If any if you can visit the battleground itself, I heartily recommend it. The colliers were buried where they died so you can follow the three overwhelmed units right to the Last Stand site where Custer is buried.

        • Dave Smith

          “The other huge blunder was splitting his forces into three groups in the face of an enemy superior in size.”…Custer was reckless and vain. Robert E. Lee could pull this off successfully but Custer was no Lee, and he certainly was no Stonewall Jackson.

        • usc440

          very interesting…. thank u

    • Daniel Ponton

      actually the sioux indians had great respect for custer as a warrior. custer did not get his penis cut off my the sioux, he was shot in the groin with an arrow. also custer was not scalped by the indians and his body was not multilated. besides being shot in the groin, custer had two bullets holes in him, one in the head and the other in his chest.

      • Jack Higens

        You are absolutely correct. Custer’s body was not mutilated. Read any credible history book by credible authors, such as Shelby foote, will confirm this fact.

  • Dennis Reust of Stillwater, OK

    Here’s something the author probably does not know. Custer kept a squaw who was called “Morning” or “Morning Glory” by her neighbors. After Custer’s death, Morning lived on a farm outside Kingfisher, OK with a man called “Ike”. She did not marry Ike so she could continue receiving an allotment for being Custer’s Widow. My mom’s family lived near “Ike’s place” and Grandpa Ernest Toepfer drove Morning in his car every month to receive this allotment. Upon her death, Grandpa and others helped bury Morning in a secret, unmarked grave with all her worldly possessions. Her possessions included a chest covering (bib? apron?) of silver coins fastened together. I have more of this history which was written after interviewing my uncle who was older than my Mother, and had more memories of her. you are welcome to contact me if you are interested. My uncle made statements to her tribal office, and I’ve passed this information to one Custer historian, but I’ve not yet seen it published.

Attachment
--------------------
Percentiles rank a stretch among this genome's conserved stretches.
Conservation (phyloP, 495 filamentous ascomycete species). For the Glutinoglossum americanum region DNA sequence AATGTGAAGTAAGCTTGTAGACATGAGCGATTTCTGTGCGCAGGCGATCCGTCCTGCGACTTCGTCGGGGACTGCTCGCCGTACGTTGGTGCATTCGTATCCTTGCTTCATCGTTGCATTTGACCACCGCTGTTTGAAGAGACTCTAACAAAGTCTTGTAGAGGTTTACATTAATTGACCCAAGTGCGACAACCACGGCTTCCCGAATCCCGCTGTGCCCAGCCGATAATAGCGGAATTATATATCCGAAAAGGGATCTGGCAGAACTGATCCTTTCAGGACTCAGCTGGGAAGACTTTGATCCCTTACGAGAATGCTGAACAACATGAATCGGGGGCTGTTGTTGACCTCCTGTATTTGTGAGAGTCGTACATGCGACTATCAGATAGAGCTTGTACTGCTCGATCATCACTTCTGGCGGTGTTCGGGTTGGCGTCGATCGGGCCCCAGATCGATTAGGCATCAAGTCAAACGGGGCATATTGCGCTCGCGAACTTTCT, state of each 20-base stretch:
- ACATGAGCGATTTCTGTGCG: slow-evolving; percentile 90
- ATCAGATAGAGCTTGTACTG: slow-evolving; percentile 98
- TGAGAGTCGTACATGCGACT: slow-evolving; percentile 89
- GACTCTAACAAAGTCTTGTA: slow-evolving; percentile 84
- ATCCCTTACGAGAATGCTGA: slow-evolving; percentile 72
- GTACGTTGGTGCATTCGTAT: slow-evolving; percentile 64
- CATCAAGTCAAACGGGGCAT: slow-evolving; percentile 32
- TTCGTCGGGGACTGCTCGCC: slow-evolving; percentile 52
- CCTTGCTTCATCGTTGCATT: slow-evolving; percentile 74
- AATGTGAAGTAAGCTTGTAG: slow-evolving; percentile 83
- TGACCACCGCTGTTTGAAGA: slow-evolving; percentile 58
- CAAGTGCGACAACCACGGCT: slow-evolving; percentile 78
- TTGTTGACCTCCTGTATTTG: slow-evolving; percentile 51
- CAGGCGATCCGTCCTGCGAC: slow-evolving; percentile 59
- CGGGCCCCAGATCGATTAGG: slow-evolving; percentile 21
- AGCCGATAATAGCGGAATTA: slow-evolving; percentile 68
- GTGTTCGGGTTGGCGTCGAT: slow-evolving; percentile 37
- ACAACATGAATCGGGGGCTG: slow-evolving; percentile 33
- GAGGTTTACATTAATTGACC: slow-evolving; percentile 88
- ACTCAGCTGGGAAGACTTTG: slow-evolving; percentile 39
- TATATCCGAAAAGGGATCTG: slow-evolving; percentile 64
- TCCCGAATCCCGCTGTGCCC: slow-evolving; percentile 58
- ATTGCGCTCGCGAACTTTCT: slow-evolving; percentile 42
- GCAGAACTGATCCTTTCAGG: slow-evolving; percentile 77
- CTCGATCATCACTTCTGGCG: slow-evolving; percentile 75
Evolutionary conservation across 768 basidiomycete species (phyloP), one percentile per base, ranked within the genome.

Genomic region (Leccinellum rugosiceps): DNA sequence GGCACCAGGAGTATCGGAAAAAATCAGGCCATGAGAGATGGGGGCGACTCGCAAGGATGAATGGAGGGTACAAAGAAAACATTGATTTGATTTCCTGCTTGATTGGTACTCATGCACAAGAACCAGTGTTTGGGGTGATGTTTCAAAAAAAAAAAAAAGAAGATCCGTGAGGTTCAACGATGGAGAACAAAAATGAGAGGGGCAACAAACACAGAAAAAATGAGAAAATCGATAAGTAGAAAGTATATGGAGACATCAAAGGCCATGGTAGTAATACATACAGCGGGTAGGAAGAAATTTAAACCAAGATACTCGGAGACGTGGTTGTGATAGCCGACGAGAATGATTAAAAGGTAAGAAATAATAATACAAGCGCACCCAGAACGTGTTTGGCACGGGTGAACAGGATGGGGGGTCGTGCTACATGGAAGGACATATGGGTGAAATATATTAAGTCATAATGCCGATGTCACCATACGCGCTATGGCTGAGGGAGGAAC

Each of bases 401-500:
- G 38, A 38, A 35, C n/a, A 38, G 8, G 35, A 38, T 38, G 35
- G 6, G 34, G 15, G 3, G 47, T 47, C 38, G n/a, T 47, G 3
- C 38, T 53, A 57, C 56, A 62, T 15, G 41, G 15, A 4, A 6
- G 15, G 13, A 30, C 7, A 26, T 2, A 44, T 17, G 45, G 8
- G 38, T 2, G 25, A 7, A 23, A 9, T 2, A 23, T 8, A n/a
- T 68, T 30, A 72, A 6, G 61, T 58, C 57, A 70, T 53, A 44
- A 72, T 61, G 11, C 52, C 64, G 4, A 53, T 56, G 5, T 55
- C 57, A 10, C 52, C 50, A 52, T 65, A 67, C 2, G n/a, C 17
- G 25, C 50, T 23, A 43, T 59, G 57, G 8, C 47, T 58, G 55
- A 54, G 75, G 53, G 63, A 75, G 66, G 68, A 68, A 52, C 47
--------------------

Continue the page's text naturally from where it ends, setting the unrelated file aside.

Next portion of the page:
• Ed

      Hi

      Thanks so much for that information- really interesting!

    • ezrvs1

      She was a ‘comely Cheyenne lass’ and apparently bore him a child…or so it’s rumored.

    • usc440

      wow…. very interesting….

    • Gary Ashley

      I have been researching Monahsetah. I work up at Crazy Horse Memorial in South Dakota and we had a speaker years ago that spoke about this.

  • ezrvs1

    Six weeks prior to June 25, 1876 Lt Col Custer had been in DC testifying before Congress for better treatment for the plains Indians. He was concerned they were being cheated and mistreated by Indian agents. Also, he was a school teacher before he joined the army. During the campaigns against the southern plains tribes he was contract correspondent for an eastern magazine, Harpers.

    • Garrett

      The elders say that he
      was also in charge of the B.I.A. and just before he left for the Battle of Greasy Grass, he sent a message to Wash D.C. “Don’t do nothing ’til I get back.”

  • Greg Howard